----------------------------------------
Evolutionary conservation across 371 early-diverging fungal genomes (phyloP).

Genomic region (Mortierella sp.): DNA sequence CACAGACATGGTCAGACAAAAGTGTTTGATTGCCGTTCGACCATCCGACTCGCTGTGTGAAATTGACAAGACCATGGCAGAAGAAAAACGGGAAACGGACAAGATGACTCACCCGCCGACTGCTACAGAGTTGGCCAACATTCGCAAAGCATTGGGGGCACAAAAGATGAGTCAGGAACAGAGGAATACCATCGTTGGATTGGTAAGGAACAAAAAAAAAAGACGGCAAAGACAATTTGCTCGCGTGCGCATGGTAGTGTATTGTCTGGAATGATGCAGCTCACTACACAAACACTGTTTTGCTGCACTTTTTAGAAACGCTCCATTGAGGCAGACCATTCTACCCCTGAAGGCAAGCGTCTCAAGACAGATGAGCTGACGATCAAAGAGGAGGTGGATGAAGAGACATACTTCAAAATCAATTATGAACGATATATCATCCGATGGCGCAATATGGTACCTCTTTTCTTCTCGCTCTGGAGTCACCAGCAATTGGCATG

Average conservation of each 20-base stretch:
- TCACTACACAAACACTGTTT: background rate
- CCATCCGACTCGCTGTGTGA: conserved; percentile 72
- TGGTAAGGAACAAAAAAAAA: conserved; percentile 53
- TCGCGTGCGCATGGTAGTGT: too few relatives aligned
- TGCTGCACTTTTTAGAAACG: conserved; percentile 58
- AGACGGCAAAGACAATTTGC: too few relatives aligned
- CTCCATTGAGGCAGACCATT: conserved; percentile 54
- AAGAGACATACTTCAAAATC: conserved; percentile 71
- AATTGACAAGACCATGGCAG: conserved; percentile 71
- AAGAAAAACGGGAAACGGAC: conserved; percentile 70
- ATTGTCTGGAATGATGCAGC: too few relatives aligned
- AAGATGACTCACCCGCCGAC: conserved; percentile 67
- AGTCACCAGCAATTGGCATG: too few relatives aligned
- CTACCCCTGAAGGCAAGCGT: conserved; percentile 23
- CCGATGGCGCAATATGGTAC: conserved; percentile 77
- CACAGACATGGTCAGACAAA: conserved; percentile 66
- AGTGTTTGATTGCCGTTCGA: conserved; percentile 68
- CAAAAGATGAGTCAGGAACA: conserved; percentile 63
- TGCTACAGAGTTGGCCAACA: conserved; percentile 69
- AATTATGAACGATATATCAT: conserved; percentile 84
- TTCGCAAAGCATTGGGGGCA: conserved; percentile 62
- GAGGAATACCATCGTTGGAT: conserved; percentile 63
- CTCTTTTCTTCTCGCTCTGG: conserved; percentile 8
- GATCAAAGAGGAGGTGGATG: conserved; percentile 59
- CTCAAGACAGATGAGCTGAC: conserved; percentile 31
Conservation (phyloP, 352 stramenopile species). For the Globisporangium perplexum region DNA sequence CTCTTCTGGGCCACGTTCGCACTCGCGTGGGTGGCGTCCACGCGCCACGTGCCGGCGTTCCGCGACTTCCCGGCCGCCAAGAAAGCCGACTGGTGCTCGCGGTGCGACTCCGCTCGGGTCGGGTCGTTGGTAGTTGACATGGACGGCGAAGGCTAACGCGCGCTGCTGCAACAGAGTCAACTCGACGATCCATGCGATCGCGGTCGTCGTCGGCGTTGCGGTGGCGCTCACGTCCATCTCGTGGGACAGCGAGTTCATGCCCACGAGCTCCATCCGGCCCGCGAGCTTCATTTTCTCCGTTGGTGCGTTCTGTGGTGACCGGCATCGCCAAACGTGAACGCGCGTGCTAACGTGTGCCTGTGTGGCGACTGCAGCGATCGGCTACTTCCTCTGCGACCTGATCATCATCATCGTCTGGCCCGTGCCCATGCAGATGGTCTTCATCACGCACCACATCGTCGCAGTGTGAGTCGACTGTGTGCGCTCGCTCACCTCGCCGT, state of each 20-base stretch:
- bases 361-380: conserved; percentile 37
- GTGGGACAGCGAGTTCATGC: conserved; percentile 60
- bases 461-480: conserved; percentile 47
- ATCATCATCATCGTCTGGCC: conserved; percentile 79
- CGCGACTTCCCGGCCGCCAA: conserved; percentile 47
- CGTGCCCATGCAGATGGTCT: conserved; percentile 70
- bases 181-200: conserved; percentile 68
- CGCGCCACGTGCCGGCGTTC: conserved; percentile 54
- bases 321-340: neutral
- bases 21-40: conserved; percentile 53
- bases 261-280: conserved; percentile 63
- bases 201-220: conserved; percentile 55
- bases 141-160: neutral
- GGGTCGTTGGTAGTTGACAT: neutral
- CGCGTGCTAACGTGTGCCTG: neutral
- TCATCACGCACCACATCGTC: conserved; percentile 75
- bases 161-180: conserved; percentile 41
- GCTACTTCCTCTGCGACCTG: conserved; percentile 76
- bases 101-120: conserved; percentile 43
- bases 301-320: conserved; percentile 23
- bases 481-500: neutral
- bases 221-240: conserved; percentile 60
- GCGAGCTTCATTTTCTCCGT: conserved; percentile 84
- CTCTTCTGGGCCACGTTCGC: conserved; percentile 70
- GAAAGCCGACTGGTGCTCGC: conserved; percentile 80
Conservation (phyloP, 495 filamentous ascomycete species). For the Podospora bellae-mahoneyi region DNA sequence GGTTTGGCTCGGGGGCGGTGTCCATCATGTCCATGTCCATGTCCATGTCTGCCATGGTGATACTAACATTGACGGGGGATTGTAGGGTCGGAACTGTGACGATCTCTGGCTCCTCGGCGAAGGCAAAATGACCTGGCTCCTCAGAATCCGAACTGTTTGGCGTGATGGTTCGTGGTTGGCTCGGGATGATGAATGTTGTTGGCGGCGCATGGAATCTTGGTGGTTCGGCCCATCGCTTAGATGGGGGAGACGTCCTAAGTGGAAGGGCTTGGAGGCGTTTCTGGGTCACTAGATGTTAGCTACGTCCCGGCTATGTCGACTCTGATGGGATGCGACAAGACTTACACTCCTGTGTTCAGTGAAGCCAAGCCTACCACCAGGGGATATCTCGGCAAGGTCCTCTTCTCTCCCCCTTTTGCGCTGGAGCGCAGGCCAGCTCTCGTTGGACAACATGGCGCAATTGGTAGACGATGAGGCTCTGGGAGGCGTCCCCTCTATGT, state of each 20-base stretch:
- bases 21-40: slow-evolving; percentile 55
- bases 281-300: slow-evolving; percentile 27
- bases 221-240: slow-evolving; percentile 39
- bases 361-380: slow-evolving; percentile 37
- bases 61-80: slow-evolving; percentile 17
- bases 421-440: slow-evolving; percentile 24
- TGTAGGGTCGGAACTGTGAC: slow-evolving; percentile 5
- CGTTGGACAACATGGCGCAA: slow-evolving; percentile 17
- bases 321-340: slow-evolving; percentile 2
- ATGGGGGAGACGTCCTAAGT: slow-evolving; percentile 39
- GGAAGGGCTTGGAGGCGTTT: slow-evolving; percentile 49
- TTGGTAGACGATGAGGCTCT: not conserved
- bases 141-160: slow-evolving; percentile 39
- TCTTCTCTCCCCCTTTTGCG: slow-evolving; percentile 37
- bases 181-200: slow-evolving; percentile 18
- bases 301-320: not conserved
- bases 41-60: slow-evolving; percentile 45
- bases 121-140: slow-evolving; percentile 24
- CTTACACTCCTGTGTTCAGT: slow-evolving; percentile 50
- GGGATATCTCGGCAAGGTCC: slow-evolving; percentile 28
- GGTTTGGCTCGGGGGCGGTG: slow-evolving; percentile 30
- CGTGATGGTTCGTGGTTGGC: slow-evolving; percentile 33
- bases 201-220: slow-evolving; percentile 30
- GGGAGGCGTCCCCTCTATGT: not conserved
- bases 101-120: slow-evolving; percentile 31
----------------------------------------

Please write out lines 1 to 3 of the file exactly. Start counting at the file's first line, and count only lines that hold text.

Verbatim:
Evolutionary conservation across 371 early-diverging fungal genomes (phyloP).

Genomic region (Mortierella sp.): DNA sequence CACAGACATGGTCAGACAAAAGTGTTTGATTGCCGTTCGACCATCCGACTCGCTGTGTGAAATTGACAAGACCATGGCAGAAGAAAAACGGGAAACGGACAAGATGACTCACCCGCCGACTGCTACAGAGTTGGCCAACATTCGCAAAGCATTGGGGGCACAAAAGATGAGTCAGGAACAGAGGAATACCATCGTTGGATTGGTAAGGAACAAAAAAAAAAGACGGCAAAGACAATTTGCTCGCGTGCGCATGGTAGTGTATTGTCTGGAATGATGCAGCTCACTACACAAACACTGTTTTGCTGCACTTTTTAGAAACGCTCCATTGAGGCAGACCATTCTACCCCTGAAGGCAAGCGTCTCAAGACAGATGAGCTGACGATCAAAGAGGAGGTGGATGAAGAGACATACTTCAAAATCAATTATGAACGATATATCATCCGATGGCGCAATATGGTACCTCTTTTCTTCTCGCTCTGGAGTCACCAGCAATTGGCATG

Average conservation of each 20-base stretch: